2. Relevance to Europe
Recent articles in both Fortune and Business Week have highlighted the apparent growing gap between US and European companies in their use of advanced Information Technologies. Industry commentators such as Bill Gates and Andy Grove, have warned that Europe competitiveness is being placed at risk if the continent fails to keep up with current technology advances. Although they clearly have a vested interest in selling more technology to European business, there is certainly evidence to support their concerns. Current figures suggest that for investment in IT, US companies outspend their European counterparts by an average of 2:1. Europe apparently also falls behind the US when comparing the number of PCs per employee, the number of Intranets installed and the use of e-mail for business communication. In the US, more than 90% of white-collar workers use a PC, whereas in Europe the figure is 55%. Moreover, since technology adoption is growing more slowly in Europe than in either the US or Asia, the danger is that Europe continues to fall behind.
Despite this bleak picture, there are some bright spots from the European perspective. Deregulation and restructuring of domestic economies has allowed countries such as the UK, the Netherlands, Sweden and Finland to be comparable to the US in terms of technology utilisation. In specific areas such as digital cellular telephony and electronic smart cards, Europe is probably ahead of the US. These however are only a few examples of success. The overriding opinion is that European business must do more now to catch up with some of their global competitors, and continue to innovate in their use of existing and emerging Information Technologies to provide the wealth creating businesses of the next century.
It is in relation to this particular background that the virtual organisation project will exist. The challenge is to demonstrate practical examples of how the theories and technologies of the virtual organisation can directly improve the competitiveness of European business organsiations.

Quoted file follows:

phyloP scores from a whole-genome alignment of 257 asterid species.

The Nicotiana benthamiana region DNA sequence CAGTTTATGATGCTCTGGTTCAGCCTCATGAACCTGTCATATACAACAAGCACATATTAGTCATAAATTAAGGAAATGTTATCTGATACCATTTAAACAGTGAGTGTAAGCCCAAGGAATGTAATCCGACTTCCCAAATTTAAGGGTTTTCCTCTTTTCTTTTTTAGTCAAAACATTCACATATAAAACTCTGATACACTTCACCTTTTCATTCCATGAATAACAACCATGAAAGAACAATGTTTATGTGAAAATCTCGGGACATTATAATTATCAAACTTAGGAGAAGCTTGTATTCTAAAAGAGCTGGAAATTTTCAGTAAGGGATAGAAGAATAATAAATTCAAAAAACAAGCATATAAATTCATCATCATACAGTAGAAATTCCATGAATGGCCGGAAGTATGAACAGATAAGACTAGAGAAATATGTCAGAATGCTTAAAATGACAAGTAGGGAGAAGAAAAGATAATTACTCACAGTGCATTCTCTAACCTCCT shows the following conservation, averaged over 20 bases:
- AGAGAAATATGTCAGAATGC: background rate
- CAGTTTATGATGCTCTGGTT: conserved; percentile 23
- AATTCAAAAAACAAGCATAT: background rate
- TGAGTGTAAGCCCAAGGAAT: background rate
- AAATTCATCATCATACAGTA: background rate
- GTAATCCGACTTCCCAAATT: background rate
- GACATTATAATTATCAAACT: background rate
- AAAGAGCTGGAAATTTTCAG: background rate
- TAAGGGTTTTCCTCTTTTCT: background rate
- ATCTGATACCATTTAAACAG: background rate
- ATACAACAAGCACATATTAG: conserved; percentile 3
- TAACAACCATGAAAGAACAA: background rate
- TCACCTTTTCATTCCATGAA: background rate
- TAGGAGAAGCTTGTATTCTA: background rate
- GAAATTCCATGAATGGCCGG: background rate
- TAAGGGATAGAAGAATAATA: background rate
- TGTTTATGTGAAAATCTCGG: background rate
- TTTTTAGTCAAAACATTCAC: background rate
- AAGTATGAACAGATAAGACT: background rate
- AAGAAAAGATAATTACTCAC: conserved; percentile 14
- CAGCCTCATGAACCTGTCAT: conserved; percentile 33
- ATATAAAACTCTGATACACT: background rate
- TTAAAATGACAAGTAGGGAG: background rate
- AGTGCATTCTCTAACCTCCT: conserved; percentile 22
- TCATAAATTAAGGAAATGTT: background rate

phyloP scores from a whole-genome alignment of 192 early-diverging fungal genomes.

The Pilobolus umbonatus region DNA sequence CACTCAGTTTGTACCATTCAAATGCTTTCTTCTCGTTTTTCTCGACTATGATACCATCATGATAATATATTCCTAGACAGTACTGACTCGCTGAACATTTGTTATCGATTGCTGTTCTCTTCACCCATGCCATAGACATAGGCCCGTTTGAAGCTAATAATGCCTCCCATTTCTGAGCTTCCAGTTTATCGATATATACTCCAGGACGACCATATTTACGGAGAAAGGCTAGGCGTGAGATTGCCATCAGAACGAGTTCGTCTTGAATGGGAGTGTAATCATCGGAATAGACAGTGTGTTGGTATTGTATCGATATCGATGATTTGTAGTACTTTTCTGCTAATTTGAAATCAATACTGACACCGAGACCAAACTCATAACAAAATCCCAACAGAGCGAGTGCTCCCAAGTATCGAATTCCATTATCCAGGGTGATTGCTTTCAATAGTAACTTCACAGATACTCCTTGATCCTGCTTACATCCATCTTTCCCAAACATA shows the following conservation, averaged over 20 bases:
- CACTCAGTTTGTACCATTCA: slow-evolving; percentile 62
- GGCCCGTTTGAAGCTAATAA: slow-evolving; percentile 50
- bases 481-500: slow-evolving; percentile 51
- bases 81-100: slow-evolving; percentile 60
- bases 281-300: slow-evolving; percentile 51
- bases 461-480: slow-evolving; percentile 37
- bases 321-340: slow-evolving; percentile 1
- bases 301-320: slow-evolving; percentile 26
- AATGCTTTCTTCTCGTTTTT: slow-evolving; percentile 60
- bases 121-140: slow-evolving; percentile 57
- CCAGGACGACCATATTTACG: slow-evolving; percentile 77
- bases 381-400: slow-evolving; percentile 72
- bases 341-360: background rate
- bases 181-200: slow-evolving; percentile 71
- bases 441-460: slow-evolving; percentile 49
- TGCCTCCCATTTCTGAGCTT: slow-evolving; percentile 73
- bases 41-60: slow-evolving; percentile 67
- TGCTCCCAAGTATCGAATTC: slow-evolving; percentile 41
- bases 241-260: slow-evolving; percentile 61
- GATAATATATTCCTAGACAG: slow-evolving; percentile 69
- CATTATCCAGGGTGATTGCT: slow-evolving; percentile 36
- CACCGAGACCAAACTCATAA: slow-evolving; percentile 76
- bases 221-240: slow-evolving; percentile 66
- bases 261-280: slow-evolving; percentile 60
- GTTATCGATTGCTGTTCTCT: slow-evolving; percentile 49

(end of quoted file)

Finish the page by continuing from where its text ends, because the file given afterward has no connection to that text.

Geographical or temporal barriers to world markets will not restrict businesses that exploit global communication networks as an integral part of their business activities. The virtual organisation model offers European entrepreneurs and business organisations access to a global marketplace, not just in terms of reaching new customers, but also in terms of locating new sources of supply, partners and access to knowledge which they previously could not reach. Coopers & Lybrand's 1996 technology survey explored high tech companies’ attitudes in the three key trading regions of Europe, the Americas and Asia/Pacific to such practical issues as changes in manufacturing mix, organisational structure, business controls, and the economics of using distributors. Data from the survey was obtained world-wide from 420 executives from computers and peripherals to communications, aerospace and software companies. According to the study, European high tech companies are still confidently projecting global expansion, however they may not be changing rapidly and radically enough to maintain an adequate stake in the world market. The survey suggests that European technology companies need to reduce dependency on wholly owned manufacturing and a direct sales force. The survey also argues that competitors in Asia and the Americas generally trade from a lower cost base and are better able to react and change more quickly.